8. This is how your accounts receivable turnover ratio is calculated. This percentage offers you a better understanding of how effective you are at collecting money due to the company.

In general, a greater number is preferable. It indicates that your consumers pay on time and that your business is effective at collecting debt. A higher figure may also indicate improved cash flow, a stronger balance sheet or income statement, balanced asset turnover, and even more creditworthiness for your organisation.

A high percentage may also indicate that a corporation is cautious about granting credit to its consumers. Conservative credit practices can help businesses avoid offering credit to clients who may not be able to pay on time.

On the other hand, having an overly cautious lending policy may turn off potential clients. These consumers may then conduct business with competitors who can provide and extend the credit they require. If a firm loses customers or has poor growth, it may be better off easing its credit policy to boost sales, even if it results in a lower accounts receivable turnover ratio.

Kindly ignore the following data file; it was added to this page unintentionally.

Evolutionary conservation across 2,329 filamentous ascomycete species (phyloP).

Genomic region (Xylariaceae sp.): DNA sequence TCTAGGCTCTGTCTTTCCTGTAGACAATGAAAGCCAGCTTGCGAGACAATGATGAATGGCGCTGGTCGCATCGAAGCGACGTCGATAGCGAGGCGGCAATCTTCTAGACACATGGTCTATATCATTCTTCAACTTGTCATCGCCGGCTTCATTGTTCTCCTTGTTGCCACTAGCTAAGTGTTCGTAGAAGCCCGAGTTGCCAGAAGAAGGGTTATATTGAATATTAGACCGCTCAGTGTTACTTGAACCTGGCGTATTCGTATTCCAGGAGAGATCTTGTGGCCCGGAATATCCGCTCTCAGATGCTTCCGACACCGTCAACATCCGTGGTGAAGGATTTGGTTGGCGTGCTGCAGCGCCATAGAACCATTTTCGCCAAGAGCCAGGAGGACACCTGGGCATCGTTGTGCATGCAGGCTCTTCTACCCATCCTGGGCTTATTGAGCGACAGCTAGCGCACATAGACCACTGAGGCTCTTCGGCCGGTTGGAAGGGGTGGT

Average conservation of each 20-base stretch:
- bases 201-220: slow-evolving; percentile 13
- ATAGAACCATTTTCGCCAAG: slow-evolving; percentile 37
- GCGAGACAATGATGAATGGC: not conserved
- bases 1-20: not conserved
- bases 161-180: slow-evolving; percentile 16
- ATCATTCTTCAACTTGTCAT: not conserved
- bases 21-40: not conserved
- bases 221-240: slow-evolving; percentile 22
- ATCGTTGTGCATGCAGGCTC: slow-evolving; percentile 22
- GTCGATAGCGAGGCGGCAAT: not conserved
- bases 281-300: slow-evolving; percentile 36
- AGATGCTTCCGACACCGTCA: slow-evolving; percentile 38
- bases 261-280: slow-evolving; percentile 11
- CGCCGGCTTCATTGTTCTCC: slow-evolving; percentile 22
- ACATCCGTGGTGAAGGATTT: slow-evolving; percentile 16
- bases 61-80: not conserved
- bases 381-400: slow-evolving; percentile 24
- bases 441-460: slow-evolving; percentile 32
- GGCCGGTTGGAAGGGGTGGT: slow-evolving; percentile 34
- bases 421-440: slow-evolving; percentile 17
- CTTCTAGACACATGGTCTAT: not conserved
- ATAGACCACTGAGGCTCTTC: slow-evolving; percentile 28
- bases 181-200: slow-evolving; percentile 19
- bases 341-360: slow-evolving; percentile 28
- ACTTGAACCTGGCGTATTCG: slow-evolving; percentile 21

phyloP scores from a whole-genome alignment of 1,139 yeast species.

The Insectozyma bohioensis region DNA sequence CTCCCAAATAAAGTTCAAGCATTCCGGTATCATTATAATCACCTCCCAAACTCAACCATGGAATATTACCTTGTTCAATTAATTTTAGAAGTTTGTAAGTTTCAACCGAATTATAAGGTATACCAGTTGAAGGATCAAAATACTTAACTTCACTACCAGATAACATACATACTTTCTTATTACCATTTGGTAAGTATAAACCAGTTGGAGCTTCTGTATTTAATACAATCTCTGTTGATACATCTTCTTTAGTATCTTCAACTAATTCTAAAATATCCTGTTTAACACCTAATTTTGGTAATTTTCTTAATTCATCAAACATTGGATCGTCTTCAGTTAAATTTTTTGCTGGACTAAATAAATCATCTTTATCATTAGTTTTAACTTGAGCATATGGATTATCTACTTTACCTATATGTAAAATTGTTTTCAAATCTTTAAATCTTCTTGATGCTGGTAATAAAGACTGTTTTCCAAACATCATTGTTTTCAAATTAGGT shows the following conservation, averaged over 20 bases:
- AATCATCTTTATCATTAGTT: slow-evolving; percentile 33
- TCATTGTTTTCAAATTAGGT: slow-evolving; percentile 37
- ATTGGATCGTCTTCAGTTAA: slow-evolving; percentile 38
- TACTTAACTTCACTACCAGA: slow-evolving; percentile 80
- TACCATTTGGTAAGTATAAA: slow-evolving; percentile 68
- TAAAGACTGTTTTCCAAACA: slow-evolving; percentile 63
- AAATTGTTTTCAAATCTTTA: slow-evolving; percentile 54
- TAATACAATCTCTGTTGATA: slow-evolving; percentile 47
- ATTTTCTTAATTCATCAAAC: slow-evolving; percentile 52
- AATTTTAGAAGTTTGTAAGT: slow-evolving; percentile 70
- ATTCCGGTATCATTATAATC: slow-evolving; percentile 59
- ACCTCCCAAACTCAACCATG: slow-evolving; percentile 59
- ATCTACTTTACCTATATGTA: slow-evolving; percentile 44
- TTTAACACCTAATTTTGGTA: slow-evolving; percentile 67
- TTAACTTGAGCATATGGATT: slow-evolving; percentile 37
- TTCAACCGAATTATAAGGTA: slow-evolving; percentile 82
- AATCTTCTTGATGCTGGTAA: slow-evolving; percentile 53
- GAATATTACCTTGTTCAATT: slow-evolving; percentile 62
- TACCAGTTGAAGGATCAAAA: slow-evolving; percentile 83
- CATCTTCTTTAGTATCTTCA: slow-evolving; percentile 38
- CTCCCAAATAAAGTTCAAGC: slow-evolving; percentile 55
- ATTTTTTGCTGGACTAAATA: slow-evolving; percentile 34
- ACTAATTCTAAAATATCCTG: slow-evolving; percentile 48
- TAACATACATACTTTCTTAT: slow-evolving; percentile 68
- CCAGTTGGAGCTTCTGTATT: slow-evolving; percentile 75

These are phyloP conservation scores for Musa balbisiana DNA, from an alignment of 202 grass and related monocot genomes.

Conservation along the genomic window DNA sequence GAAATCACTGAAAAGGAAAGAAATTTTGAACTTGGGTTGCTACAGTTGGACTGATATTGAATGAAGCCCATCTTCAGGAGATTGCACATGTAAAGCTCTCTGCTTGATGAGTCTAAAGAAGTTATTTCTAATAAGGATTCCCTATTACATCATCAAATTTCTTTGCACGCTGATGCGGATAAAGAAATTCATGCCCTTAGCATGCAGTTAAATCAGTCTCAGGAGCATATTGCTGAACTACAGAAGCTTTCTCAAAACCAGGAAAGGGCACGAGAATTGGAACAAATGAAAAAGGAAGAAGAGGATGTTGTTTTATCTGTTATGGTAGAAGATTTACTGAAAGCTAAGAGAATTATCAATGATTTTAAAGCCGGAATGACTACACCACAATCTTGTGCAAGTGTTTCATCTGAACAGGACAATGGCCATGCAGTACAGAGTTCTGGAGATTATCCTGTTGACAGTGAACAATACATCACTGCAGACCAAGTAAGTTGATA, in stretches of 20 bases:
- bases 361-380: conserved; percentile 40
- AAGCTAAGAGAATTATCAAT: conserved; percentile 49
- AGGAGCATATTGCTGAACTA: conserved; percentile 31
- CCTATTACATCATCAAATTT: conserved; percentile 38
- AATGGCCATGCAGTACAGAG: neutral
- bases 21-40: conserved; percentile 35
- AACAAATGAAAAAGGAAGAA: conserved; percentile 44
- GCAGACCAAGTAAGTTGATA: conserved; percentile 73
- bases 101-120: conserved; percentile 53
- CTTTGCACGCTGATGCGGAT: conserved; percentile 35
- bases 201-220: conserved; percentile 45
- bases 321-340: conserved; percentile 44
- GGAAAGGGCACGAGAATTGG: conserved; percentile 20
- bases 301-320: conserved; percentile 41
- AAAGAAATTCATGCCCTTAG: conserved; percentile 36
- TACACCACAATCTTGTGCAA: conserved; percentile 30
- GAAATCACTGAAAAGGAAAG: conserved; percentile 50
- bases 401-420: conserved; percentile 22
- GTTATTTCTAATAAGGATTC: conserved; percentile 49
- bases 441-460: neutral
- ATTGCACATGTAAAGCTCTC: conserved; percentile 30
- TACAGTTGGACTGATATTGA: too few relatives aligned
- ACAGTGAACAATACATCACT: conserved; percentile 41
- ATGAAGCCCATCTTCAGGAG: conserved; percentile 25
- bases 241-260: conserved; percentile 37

A debt management plan (or DMP) is a technique to get out of debt and rehabilitate your credit while making affordable monthly payments. They may be quite advantageous for businesses that are in debt and need assistance getting a handle on it. Participating in a debt management plan also teaches companies how to properly manage their finances so that they don’t go into debt again in the future.

Multiple unsecured debts are typically wrapped into a single monthly payment under a standard debt management plan.

If you collaborate with a debt management company, the firm may negotiate with creditors on your behalf in order to create a sustainable payment schedule. This plan may include cheaper monthly payments, lower interest rates, or the elimination of certain penalties. In exchange, you may be required to commit to a structured payment schedule that usually takes several years to complete.
If you determine that a debt management plan is the best option for you, your credit counsellor can assist you with enrolling. He or she will negotiate interest rates with your creditors and create a payment schedule, which you will examine and accept before the plan begins. After essential operation expenditures such as rent, utility bills, mortgage, secured loans, and employee expenses have been met, the leftover funds can be split among creditors.

You will then make a monthly payment to your credit counselling company. In turn, the organisation will transfer the funds to your creditors in accordance with the payment plan you agreed upon.

A debt management strategy will cost you very little money. You should only have to pay a small one-time set-up charge and minimal monthly maintenance charges after counselling sessions.